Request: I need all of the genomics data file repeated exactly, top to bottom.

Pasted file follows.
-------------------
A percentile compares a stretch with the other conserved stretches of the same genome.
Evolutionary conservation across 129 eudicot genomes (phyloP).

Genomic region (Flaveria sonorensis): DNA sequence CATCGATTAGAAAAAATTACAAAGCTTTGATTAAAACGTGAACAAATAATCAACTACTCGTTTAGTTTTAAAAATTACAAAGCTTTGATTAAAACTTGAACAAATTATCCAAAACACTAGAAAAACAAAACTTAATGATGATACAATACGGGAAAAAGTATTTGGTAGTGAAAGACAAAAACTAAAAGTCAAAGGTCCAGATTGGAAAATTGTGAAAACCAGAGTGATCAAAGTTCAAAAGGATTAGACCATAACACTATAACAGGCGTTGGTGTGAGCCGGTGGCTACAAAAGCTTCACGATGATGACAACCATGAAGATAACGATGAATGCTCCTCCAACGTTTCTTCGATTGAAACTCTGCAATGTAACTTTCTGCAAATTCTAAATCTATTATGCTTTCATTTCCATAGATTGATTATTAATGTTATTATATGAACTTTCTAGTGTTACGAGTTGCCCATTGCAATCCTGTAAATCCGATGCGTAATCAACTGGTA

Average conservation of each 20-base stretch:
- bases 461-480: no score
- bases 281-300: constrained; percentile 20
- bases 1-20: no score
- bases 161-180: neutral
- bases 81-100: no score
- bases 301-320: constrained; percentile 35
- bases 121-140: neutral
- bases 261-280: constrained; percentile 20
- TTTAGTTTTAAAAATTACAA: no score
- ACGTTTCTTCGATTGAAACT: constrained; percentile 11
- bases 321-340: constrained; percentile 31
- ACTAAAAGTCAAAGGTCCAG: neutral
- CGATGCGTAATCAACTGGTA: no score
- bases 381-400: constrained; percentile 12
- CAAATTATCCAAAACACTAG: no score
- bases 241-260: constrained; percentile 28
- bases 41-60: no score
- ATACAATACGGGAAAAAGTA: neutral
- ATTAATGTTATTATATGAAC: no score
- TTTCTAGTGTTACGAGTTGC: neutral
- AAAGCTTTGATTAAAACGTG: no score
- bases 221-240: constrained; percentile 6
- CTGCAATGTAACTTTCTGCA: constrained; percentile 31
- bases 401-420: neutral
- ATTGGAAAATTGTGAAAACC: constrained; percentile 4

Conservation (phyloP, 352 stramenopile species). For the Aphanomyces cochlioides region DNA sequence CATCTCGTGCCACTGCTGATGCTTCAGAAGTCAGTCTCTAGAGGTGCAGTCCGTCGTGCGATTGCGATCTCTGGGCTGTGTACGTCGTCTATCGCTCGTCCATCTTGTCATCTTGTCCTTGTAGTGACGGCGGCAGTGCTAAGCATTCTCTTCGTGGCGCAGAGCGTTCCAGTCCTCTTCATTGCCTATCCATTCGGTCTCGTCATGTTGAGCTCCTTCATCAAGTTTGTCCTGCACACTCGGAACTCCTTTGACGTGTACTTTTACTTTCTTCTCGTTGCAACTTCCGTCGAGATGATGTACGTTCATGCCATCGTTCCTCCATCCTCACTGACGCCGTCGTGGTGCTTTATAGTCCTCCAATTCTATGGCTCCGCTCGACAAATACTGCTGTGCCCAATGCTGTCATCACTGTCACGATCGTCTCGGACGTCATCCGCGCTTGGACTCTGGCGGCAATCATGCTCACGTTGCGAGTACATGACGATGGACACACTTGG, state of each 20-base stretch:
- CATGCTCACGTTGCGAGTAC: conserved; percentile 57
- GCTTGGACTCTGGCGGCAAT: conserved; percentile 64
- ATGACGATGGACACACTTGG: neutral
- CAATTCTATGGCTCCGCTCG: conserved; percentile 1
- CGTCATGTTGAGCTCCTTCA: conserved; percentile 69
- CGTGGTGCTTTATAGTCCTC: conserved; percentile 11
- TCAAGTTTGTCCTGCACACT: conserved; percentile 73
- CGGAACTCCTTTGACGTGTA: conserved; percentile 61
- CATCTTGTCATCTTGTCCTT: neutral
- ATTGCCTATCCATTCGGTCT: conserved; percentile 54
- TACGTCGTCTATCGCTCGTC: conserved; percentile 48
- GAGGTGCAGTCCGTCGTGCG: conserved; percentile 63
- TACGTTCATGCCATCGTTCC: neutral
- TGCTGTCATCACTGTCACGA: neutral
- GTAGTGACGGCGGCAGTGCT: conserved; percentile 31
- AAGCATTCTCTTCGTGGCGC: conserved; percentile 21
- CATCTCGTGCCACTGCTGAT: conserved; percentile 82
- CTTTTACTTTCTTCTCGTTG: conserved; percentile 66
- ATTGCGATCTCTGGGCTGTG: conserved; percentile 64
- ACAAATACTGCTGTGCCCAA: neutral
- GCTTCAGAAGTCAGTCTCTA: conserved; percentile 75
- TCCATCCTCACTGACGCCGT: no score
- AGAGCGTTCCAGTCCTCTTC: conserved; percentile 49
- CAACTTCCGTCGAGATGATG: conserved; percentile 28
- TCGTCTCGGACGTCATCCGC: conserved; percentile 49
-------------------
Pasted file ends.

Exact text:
A percentile compares a stretch with the other conserved stretches of the same genome.
Evolutionary conservation across 129 eudicot genomes (phyloP).

Genomic region (Flaveria sonorensis): DNA sequence CATCGATTAGAAAAAATTACAAAGCTTTGATTAAAACGTGAACAAATAATCAACTACTCGTTTAGTTTTAAAAATTACAAAGCTTTGATTAAAACTTGAACAAATTATCCAAAACACTAGAAAAACAAAACTTAATGATGATACAATACGGGAAAAAGTATTTGGTAGTGAAAGACAAAAACTAAAAGTCAAAGGTCCAGATTGGAAAATTGTGAAAACCAGAGTGATCAAAGTTCAAAAGGATTAGACCATAACACTATAACAGGCGTTGGTGTGAGCCGGTGGCTACAAAAGCTTCACGATGATGACAACCATGAAGATAACGATGAATGCTCCTCCAACGTTTCTTCGATTGAAACTCTGCAATGTAACTTTCTGCAAATTCTAAATCTATTATGCTTTCATTTCCATAGATTGATTATTAATGTTATTATATGAACTTTCTAGTGTTACGAGTTGCCCATTGCAATCCTGTAAATCCGATGCGTAATCAACTGGTA

Average conservation of each 20-base stretch:
- bases 461-480: no score
- bases 281-300: constrained; percentile 20
- bases 1-20: no score
- bases 161-180: neutral
- bases 81-100: no score
- bases 301-320: constrained; percentile 35
- bases 121-140: neutral
- bases 261-280: constrained; percentile 20
- TTTAGTTTTAAAAATTACAA: no score
- ACGTTTCTTCGATTGAAACT: constrained; percentile 11
- bases 321-340: constrained; percentile 31
- ACTAAAAGTCAAAGGTCCAG: neutral
- CGATGCGTAATCAACTGGTA: no score
- bases 381-400: constrained; percentile 12
- CAAATTATCCAAAACACTAG: no score
- bases 241-260: constrained; percentile 28
- bases 41-60: no score
- ATACAATACGGGAAAAAGTA: neutral
- ATTAATGTTATTATATGAAC: no score
- TTTCTAGTGTTACGAGTTGC: neutral
- AAAGCTTTGATTAAAACGTG: no score
- bases 221-240: constrained; percentile 6
- CTGCAATGTAACTTTCTGCA: constrained; percentile 31
- bases 401-420: neutral
- ATTGGAAAATTGTGAAAACC: constrained; percentile 4

Conservation (phyloP, 352 stramenopile species). For the Aphanomyces cochlioides region DNA sequence CATCTCGTGCCACTGCTGATGCTTCAGAAGTCAGTCTCTAGAGGTGCAGTCCGTCGTGCGATTGCGATCTCTGGGCTGTGTACGTCGTCTATCGCTCGTCCATCTTGTCATCTTGTCCTTGTAGTGACGGCGGCAGTGCTAAGCATTCTCTTCGTGGCGCAGAGCGTTCCAGTCCTCTTCATTGCCTATCCATTCGGTCTCGTCATGTTGAGCTCCTTCATCAAGTTTGTCCTGCACACTCGGAACTCCTTTGACGTGTACTTTTACTTTCTTCTCGTTGCAACTTCCGTCGAGATGATGTACGTTCATGCCATCGTTCCTCCATCCTCACTGACGCCGTCGTGGTGCTTTATAGTCCTCCAATTCTATGGCTCCGCTCGACAAATACTGCTGTGCCCAATGCTGTCATCACTGTCACGATCGTCTCGGACGTCATCCGCGCTTGGACTCTGGCGGCAATCATGCTCACGTTGCGAGTACATGACGATGGACACACTTGG, state of each 20-base stretch:
- CATGCTCACGTTGCGAGTAC: conserved; percentile 57
- GCTTGGACTCTGGCGGCAAT: conserved; percentile 64
- ATGACGATGGACACACTTGG: neutral
- CAATTCTATGGCTCCGCTCG: conserved; percentile 1
- CGTCATGTTGAGCTCCTTCA: conserved; percentile 69
- CGTGGTGCTTTATAGTCCTC: conserved; percentile 11
- TCAAGTTTGTCCTGCACACT: conserved; percentile 73
- CGGAACTCCTTTGACGTGTA: conserved; percentile 61
- CATCTTGTCATCTTGTCCTT: neutral
- ATTGCCTATCCATTCGGTCT: conserved; percentile 54
- TACGTCGTCTATCGCTCGTC: conserved; percentile 48
- GAGGTGCAGTCCGTCGTGCG: conserved; percentile 63
- TACGTTCATGCCATCGTTCC: neutral
- TGCTGTCATCACTGTCACGA: neutral
- GTAGTGACGGCGGCAGTGCT: conserved; percentile 31
- AAGCATTCTCTTCGTGGCGC: conserved; percentile 21
- CATCTCGTGCCACTGCTGAT: conserved; percentile 82
- CTTTTACTTTCTTCTCGTTG: conserved; percentile 66
- ATTGCGATCTCTGGGCTGTG: conserved; percentile 64
- ACAAATACTGCTGTGCCCAA: neutral
- GCTTCAGAAGTCAGTCTCTA: conserved; percentile 75
- TCCATCCTCACTGACGCCGT: no score
- AGAGCGTTCCAGTCCTCTTC: conserved; percentile 49
- CAACTTCCGTCGAGATGATG: conserved; percentile 28
- TCGTCTCGGACGTCATCCGC: conserved; percentile 49